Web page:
Online, I don't feel it as much, but when I'm on the subway or train, I feel like everyone is looking at me and I constantly have to put my guard up. I think that's why online harassment doesn't hurt me, because I have people literally laugh at me in the street and that's more upsetting than a troll on Instagram. 

I get so many messages from women, teenagers (male and female), and people younger and older than me who have been completely changed by the inspiration they have gotten from me. To me, that's way more significant than any "mean" comment.

I use YouTube and Instagram's "comment filter/comment blocker" — this ensures that negative comments are immediately deleted and I never see them or I'm able to delete them without others seeing them. This tool really helps me keep those negative thoughts out of my head! Just knowing I am doing what God's purpose is for my life keeps me positive and helps me feel confident.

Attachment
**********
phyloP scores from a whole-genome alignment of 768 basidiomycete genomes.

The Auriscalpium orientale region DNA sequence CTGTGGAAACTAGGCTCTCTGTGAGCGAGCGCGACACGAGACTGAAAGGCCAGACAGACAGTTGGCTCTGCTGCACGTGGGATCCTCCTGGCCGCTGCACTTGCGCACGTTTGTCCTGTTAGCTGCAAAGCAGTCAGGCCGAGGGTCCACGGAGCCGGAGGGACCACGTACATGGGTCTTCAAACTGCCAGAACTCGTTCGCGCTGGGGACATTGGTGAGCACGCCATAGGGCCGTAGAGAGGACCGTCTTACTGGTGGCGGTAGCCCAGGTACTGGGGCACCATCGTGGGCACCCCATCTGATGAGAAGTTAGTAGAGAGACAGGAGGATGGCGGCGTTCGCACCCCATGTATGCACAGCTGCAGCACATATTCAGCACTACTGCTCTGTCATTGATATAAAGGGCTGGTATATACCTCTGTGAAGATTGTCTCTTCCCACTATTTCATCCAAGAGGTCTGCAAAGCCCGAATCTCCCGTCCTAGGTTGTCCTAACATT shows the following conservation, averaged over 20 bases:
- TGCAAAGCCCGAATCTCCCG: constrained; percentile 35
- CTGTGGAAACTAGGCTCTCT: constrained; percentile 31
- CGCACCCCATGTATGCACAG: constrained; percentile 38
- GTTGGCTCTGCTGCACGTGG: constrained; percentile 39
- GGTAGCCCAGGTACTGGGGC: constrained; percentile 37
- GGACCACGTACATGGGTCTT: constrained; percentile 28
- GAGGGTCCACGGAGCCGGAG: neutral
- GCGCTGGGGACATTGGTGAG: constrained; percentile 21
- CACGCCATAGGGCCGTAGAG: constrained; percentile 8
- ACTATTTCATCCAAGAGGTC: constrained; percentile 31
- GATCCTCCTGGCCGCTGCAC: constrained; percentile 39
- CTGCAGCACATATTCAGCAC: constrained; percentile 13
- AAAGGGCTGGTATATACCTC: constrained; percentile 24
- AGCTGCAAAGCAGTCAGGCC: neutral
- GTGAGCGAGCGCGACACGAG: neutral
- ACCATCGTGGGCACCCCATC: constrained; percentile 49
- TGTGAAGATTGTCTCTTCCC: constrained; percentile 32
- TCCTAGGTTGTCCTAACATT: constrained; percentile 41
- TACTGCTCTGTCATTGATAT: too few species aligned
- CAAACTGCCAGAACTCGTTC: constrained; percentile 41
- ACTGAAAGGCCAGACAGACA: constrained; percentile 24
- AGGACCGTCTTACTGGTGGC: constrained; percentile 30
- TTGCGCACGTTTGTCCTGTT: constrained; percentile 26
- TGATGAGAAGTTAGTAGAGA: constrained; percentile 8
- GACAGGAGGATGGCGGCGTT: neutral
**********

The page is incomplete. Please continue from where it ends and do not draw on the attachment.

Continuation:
"I've received messages telling me to kill myself ... and I've received overtly sexual messaged that made me feel dehumanized and unsafe." —  Alysse Dalessandro

I've been getting harassment online for as long as I've been posting pictures of myself online. I categorize this hate in two ways: either I'm the manifestation of someone's hate of fat bodies, or I represent desire of fat bodies. In both cases, I'm treated as an object. 
These trolls act as if my body exists only for them to either hate or sexualize. The entitlement that people feel to my fat body is terrifying to me.

I've had my images stolen and used for countless fat-phobic and anti-feminist memes. My image was stolen and used on Breitbart by Milo Yiannopoulos. These are the experiences that stand out to me, but honestly, harassment is a part of my daily life. I block anyone that makes me feel unsafe, which is still not enough in some cases and I know that.